In the nineteen forties, the need to develop considerable water supplies led to the realization that very little was known about ground-water resources and that something should be done to rectify this situation. In the early part of the first term of Governor Elbert N. Carvel (1948-1952), a small ground-water program was started by personnel of the U. S. Geological Survey's (USGS) Salisbury, Maryland, office. The State of Delaware was represented in this program by the State Highway Department and the School of Agriculture of the University of Delaware.
It was clear, however, that Delaware needed its own geological organization if future investigations were to be conducted with a view to achieving the greatest benefits for its citizens. Indeed, the chief of the USGS office in Salisbury, William C. Rasmussen, encouraged State officials to create a geological survey.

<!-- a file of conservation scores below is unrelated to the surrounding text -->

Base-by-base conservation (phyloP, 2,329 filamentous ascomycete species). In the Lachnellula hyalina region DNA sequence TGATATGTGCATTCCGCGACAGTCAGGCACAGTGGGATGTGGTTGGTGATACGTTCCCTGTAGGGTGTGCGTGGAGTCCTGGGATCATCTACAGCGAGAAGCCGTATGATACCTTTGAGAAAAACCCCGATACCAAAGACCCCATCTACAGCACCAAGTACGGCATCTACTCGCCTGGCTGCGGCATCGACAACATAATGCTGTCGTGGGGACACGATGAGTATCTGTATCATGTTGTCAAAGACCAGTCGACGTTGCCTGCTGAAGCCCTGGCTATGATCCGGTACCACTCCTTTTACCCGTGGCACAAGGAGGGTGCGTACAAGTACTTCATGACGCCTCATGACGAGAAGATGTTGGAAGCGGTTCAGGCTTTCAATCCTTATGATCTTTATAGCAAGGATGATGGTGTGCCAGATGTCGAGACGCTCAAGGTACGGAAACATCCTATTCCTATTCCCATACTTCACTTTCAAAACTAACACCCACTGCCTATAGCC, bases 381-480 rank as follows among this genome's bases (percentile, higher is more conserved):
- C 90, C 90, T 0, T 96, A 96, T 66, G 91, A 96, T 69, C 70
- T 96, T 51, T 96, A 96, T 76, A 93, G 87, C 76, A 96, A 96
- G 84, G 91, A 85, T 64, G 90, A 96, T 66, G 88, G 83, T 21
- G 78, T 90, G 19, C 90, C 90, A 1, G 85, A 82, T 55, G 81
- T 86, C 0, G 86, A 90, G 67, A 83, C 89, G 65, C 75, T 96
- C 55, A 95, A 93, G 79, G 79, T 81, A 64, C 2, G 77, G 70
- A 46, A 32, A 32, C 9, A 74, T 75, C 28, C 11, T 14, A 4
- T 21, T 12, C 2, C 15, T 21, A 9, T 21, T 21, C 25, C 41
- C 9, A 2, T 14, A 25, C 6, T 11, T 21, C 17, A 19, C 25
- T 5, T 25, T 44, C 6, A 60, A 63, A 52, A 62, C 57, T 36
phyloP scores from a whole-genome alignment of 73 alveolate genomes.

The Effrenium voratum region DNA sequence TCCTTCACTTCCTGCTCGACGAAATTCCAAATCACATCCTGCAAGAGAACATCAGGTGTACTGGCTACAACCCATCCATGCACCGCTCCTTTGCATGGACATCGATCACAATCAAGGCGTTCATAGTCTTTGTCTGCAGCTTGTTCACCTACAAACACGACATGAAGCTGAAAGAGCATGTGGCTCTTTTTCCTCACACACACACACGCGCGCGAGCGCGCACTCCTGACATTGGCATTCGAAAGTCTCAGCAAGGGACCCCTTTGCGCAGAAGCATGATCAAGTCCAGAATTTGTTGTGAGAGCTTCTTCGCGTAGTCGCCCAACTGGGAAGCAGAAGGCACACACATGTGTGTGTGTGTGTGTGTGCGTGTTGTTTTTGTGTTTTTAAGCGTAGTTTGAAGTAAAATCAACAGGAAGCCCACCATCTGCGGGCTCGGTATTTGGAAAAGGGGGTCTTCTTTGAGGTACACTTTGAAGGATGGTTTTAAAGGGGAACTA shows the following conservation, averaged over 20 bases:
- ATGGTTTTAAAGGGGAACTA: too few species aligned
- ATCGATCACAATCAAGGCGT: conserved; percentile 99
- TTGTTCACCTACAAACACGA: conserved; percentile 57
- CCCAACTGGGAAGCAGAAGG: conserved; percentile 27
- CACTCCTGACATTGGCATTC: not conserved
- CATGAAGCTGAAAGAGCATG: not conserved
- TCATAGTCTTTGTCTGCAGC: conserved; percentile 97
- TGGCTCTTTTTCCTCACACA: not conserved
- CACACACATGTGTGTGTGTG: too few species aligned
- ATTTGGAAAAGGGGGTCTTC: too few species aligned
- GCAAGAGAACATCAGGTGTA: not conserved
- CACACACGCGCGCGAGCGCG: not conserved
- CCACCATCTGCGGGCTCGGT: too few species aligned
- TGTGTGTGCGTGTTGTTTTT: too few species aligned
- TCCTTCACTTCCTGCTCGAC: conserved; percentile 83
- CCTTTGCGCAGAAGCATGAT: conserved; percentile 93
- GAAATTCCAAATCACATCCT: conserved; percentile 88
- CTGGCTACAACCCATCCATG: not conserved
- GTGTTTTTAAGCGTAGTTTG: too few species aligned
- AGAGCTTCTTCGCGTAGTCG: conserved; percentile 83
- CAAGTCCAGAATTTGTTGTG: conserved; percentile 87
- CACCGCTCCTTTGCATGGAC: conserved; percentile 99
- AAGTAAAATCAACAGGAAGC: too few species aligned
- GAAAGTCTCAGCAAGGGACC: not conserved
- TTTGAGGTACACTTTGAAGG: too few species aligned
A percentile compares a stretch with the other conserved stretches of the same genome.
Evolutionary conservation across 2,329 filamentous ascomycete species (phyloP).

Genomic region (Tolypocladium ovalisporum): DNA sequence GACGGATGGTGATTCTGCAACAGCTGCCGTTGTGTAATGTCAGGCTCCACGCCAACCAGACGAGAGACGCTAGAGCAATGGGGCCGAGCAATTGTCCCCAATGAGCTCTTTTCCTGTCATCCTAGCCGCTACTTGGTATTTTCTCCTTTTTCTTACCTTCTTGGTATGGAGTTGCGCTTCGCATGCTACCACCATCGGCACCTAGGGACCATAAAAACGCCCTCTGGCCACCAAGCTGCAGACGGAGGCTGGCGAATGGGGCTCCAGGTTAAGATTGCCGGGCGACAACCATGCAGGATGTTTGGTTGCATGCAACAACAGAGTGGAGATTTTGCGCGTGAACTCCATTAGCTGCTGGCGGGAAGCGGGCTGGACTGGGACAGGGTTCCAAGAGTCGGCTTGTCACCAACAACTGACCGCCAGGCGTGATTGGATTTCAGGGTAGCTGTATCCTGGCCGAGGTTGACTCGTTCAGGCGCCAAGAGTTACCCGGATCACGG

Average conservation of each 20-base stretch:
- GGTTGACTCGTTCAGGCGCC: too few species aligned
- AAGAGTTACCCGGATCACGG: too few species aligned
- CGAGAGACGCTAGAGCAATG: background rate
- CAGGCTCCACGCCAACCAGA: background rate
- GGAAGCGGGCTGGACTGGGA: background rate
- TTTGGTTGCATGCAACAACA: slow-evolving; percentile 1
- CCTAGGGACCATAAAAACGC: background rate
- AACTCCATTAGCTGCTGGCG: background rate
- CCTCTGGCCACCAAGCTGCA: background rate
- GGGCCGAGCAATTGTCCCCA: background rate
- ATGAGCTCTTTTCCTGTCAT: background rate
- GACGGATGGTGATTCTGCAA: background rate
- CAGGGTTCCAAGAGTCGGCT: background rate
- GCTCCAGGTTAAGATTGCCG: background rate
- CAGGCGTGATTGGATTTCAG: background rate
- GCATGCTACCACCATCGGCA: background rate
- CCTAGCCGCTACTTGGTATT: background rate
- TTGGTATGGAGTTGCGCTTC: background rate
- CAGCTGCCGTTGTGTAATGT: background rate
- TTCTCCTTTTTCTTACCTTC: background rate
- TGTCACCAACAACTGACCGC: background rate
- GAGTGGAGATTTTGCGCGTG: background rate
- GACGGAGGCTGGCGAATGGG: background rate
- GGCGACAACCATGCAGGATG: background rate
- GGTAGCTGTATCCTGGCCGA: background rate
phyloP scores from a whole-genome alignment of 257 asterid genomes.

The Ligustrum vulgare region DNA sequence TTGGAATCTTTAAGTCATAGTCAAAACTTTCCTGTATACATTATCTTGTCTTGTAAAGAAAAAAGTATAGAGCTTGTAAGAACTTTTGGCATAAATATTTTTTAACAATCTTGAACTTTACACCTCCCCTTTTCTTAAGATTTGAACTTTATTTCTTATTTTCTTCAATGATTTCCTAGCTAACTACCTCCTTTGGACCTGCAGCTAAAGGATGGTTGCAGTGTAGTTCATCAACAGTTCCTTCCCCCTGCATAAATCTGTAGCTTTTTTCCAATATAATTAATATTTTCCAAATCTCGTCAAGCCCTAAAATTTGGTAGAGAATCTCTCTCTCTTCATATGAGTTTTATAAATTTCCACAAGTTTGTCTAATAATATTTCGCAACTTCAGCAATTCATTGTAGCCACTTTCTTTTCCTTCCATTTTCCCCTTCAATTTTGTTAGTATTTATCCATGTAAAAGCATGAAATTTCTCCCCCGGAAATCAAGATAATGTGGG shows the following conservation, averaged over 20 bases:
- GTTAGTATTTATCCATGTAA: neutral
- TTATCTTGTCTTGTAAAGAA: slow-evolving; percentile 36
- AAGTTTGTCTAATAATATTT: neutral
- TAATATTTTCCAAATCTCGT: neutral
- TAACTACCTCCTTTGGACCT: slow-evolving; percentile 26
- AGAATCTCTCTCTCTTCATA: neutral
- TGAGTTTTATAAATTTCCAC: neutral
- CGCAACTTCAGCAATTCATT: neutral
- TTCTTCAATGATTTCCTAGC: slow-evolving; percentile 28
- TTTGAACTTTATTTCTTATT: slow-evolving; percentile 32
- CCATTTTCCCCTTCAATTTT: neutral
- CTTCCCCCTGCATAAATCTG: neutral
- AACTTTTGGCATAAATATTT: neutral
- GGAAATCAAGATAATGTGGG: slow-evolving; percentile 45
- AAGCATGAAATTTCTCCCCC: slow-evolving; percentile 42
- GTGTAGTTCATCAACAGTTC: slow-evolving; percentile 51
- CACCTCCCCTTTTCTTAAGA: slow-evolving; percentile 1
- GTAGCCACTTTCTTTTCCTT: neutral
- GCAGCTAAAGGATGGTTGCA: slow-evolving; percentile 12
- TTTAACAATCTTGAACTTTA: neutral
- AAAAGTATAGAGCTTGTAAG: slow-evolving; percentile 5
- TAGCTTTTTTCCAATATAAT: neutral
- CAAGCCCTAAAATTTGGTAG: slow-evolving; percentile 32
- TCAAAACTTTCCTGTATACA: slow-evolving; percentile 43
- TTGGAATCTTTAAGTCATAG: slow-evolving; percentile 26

At the same time, Huber Denn of the Delaware Chamber of Commerce, George Simpson of the Farm Bureau, and George M. Worrilow of the School of Agriculture of the University of Delaware recognized the importance of a geological survey and supported its creation. Great credit is due to then Governor Elbert N. Carvel who acted decisively in promoting legislation with regard to water resources, in particular, Senate Bill 129 which created the Delaware Geological Survey (DGS). This bill was introduced by State Senator William O. Cubbage in the 116th General Assembly and signed into law by Governor Carvel on June 4, 1951.
In the same year, the Water Pollution Commission was created. The DGS and water pollution progra